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Three Books on Customs and Etiquette in Japan

Three slim volumes you can take with you where ever you go.

Review by Phil Stripling

Our trip to Japan was for business, although we added a tourism component. Because it was a business trip, we looked for books about etiquette especially for business persons. We chose Etiquette Guide to Japan by Boye De Mente, Passport Japan by Dean Engel and Ken Murakami, and The Japanese Way by Noriko Takada and Rita L. Lampkin.

We found the books helpful, but Japan is changing very rapidly, and all of the books had information was contradicted by what we saw during our brief week in Osaka, Kyoto, and the surrounding towns. Please keep in mind, though, that these books are written by people who have spent considerable time there; we have not. We had never visited Japan before, and our experiences may have been outside the norm. We review the books based on our experience, and yours certainly will be different.

We had some interesting experiences and interesting problems on our trip. We spent a week in and around Osaka and Kyoto in December 1999, and, being The Civilized Explorers that we are, we wrote a Web page about it. We had problems with names, mixed up telephone messages, and train schedules. Our hosts took us to traditional restaurants where our food included raw fish and what was called "the reproductive organs of tuna." We had a wonderful time.

Etiquette Guide to Japan is a small book, with a nice guide to useful phrases (with pronunciation) in the back. This book is copyright 1990, and the information on dating seemed to be, well, dated. Mr. De Mente mentions that Japanese have a "strongly negative" attitude toward Japanese and foreign couples dating. We saw many mixed couples, with none attracting any obvious attention. Handholding, arms around each other, and embraces seemed to be as common in Osaka and Kyoto as in the U.S. I found the book very helpful, nonetheless. I feel it never hurts to be conservative, and if the book promoted "old fashioned" behavior, no harm was done.

The chapters in the book are brief and to the point. They cover introductions and relationships, business cards, bowing and shaking hands, seating and dining etiquette, praise and criticism, apologies and thanks, and even weddings, wakes, and funerals. I thought chapter on the origins of etiquette was very interesting and helpful. Although some information seemed outdated, the book was well worth its cost. It is very helpful for business persons, but it will be useful to all first- time visitors.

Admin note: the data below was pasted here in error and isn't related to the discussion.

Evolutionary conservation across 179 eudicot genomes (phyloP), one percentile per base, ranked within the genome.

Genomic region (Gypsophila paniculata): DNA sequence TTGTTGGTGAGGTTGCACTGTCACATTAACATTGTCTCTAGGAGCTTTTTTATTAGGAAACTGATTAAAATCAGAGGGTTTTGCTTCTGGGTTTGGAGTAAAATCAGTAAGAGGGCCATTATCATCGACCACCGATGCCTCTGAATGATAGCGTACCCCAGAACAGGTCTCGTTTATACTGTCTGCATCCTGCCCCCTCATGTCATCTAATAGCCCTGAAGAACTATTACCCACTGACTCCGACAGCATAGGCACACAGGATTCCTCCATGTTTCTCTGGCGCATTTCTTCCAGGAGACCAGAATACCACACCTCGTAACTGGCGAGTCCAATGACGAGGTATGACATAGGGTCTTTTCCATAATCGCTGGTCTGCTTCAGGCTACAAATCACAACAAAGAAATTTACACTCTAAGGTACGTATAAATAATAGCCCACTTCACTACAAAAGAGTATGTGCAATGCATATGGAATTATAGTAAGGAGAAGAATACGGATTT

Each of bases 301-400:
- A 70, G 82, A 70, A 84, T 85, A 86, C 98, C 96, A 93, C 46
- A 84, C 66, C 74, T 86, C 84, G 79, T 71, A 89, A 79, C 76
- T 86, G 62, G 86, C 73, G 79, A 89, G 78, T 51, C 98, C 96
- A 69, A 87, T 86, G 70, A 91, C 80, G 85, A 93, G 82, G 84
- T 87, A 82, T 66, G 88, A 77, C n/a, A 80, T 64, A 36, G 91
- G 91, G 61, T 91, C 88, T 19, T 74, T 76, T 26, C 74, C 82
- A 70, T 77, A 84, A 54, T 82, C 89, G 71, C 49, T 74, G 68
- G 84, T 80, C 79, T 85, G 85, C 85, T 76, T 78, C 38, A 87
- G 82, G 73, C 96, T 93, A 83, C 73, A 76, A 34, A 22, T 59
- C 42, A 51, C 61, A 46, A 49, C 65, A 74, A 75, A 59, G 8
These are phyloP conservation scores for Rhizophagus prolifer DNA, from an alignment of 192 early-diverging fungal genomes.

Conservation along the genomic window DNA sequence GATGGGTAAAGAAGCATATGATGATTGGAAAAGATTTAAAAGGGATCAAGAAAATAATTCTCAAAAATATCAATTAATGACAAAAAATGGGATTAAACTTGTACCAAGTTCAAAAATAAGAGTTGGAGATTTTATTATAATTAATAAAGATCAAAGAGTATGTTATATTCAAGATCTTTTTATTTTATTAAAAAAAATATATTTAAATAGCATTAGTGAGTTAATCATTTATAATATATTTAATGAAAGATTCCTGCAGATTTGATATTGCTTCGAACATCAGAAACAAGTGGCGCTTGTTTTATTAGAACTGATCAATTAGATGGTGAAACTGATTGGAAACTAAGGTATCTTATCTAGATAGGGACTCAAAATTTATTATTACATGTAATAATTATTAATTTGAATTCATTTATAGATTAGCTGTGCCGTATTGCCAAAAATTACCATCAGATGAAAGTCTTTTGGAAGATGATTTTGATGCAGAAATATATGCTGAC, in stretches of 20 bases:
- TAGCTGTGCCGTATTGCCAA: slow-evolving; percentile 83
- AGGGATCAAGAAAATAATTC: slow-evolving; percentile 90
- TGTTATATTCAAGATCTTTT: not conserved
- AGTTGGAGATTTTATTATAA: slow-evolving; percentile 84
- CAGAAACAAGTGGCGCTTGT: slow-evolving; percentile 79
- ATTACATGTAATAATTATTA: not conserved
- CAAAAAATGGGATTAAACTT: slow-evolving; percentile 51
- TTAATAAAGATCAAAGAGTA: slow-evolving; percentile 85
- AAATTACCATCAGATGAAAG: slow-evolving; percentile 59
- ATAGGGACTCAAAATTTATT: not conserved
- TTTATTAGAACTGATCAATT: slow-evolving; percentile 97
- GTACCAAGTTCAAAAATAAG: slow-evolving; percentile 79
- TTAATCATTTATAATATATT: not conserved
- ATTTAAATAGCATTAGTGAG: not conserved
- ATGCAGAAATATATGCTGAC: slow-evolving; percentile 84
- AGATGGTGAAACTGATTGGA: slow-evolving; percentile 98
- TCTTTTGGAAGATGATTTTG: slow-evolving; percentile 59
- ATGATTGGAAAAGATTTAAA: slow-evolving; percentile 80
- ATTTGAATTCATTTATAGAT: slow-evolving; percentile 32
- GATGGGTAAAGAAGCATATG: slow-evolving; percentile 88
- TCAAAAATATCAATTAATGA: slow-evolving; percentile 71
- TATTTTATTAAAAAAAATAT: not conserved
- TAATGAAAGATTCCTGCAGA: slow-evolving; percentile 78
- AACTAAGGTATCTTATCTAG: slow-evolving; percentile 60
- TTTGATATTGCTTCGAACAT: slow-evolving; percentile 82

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The Japanese Way is copyright 1997. It contains helpful information on dates (the Japanese count from the accession of the current emperor -- we were laughed at for the Year 2000 issue since in Japan it was the 11th year of the rein of the Emperor), dining, drinking, driving, earthquakes, family, flowers, gender roles, titles, toilets, and "yes" and "no." The toilets in our hotel rooms were models of modernity: heated seats, built-in bidets, fans for odor control. Although The Japanese Way has phrases, the book did not have a good pronunciation guide. I do think the book's chapters complemented Etiquette, however, and I was glad to have both.

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Passport Japan is the most recent of the trio, being copyright 2000. It is also a small book, easily slipped into a coat pocket. It starts off with facts about Japan: size, location, geography, climate, national holidays, and so on. I found the general chapter on the Japanese to be helpful for a basic understanding of the culture. This book devotes most of its pages to the business aspects of Japanese culture and the impact of business upon customs and life in general. The ending chapters cover entertainment and socializing, less business- oriented that the bulk of the book.

This book is the most general of the three, and it is not a phrase book at all. However, it is geared toward business people, and it offers very helpful information on sorting out who is who at meetings. The authors give tips about where the important people are seated, not giving too much attention to those who speak English (older persons, i.e., those in authority, are less likely to speak English than younger persons), how properly to present your company and yourself, how to conduct meetings and negotiations with the Japanese, and how to dress for meetings. Passport Japan bills itself as a guide to "Japanese business, customs, & etiquette." The emphasis clearly is on business. Since we were there on business, it was a very helpful book. For tourism, however, it is the least useful of the three.

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